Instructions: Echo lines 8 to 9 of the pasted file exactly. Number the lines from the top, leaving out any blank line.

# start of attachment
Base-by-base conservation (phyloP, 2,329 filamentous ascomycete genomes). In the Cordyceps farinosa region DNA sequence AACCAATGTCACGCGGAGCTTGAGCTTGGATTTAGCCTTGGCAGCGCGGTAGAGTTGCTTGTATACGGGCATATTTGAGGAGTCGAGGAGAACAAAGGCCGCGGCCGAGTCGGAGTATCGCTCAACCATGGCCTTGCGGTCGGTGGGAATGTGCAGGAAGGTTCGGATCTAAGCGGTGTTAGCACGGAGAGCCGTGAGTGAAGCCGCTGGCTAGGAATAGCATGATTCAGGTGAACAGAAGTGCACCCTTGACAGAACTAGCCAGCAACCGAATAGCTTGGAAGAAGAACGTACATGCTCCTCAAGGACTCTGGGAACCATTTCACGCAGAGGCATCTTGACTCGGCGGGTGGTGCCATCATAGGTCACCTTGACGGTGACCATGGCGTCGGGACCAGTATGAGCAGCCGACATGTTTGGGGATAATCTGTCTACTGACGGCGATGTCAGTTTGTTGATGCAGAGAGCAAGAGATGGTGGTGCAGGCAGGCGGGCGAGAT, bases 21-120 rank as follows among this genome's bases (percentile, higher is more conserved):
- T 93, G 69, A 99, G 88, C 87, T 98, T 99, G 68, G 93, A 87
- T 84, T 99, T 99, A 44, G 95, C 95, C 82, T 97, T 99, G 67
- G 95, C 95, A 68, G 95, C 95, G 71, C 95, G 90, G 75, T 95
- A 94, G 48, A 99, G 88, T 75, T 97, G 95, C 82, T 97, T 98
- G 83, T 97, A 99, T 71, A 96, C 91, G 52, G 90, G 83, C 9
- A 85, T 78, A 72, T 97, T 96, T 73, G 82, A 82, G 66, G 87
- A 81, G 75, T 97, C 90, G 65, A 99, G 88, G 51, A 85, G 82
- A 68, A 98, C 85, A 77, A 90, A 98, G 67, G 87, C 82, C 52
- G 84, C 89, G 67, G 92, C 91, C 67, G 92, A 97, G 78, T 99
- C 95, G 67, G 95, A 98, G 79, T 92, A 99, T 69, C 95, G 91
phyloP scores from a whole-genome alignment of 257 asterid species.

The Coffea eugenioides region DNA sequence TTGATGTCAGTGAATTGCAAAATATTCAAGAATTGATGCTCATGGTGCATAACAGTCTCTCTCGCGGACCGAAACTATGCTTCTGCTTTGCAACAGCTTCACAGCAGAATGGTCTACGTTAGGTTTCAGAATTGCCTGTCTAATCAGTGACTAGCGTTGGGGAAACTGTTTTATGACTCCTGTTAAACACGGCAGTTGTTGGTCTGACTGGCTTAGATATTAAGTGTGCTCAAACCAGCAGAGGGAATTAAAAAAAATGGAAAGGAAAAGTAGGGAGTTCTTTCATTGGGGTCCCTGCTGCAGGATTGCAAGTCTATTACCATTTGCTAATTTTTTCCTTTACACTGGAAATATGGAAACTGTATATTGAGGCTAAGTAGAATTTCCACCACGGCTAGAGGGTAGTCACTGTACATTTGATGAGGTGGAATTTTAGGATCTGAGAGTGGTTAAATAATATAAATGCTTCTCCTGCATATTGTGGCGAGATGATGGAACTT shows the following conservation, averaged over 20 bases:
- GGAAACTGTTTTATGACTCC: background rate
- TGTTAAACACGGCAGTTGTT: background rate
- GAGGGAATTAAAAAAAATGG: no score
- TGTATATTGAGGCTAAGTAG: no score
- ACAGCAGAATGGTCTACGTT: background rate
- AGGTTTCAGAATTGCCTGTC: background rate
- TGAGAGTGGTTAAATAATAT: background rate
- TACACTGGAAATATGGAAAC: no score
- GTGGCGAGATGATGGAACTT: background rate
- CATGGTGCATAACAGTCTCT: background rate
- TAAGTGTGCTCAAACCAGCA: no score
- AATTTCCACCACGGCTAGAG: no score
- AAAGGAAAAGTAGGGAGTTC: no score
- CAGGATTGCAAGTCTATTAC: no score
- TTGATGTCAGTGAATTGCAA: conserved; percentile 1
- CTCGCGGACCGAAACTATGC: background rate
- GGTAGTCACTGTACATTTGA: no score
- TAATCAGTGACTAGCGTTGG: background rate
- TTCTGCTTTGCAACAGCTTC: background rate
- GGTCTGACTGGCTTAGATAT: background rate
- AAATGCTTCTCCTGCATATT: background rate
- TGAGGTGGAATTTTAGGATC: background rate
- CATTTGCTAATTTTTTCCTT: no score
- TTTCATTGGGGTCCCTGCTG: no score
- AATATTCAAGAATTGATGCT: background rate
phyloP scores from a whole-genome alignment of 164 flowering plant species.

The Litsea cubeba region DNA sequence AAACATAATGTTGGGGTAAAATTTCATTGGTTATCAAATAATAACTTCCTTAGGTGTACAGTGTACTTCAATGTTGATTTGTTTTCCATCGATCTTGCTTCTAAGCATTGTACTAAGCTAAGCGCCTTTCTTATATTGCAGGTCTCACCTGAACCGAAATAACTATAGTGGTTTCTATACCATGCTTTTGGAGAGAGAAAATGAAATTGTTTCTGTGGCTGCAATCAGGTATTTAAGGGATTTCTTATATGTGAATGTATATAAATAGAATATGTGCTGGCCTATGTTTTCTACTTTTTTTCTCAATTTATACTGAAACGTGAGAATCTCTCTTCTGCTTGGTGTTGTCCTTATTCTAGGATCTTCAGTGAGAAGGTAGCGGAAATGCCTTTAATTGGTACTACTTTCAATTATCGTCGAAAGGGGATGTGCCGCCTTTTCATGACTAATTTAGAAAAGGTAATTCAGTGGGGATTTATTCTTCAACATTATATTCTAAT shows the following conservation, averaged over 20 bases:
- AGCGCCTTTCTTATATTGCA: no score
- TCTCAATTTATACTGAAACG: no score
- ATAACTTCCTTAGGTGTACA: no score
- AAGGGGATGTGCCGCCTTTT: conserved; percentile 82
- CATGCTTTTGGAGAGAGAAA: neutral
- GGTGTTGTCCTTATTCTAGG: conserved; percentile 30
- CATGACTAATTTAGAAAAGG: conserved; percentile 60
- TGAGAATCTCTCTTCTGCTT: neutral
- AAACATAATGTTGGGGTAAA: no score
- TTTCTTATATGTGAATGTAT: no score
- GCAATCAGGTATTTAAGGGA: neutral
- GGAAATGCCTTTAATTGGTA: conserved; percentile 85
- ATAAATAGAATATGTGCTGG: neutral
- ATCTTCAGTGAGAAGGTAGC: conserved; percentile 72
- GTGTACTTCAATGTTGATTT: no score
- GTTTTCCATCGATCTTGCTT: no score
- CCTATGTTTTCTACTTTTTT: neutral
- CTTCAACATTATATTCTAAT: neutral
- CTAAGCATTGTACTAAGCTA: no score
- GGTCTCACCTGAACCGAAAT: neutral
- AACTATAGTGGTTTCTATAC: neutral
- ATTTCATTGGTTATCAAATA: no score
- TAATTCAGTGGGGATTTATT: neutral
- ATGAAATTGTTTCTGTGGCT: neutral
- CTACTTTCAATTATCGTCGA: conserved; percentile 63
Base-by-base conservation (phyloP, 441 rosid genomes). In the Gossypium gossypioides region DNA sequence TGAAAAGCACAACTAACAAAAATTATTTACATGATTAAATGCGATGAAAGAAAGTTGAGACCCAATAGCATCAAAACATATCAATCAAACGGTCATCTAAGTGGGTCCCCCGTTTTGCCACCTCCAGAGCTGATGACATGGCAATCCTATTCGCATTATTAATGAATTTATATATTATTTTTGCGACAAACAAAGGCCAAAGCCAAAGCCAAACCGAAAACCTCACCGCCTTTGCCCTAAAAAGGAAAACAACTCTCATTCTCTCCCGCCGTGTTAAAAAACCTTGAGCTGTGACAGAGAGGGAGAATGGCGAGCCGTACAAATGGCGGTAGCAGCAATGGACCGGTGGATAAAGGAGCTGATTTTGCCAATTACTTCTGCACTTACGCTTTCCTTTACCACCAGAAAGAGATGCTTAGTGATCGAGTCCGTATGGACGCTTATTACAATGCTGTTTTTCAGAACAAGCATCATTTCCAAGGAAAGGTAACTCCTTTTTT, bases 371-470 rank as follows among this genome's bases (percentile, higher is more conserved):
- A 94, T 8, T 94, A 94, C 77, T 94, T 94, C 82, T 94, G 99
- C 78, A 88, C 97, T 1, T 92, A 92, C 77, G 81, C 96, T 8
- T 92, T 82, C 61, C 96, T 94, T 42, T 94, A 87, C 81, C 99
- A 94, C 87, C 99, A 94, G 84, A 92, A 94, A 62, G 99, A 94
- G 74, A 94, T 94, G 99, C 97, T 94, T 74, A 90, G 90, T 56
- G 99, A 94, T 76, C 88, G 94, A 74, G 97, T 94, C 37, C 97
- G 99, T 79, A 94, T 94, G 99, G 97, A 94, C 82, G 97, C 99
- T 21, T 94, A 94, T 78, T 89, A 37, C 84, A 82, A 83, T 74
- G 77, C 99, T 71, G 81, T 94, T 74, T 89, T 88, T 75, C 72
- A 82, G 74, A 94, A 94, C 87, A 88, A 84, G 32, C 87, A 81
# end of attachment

- A 81, G 75, T 97, C 90, G 65, A 99, G 88, G 51, A 85, G 82
- A 68, A 98, C 85, A 77, A 90, A 98, G 67, G 87, C 82, C 52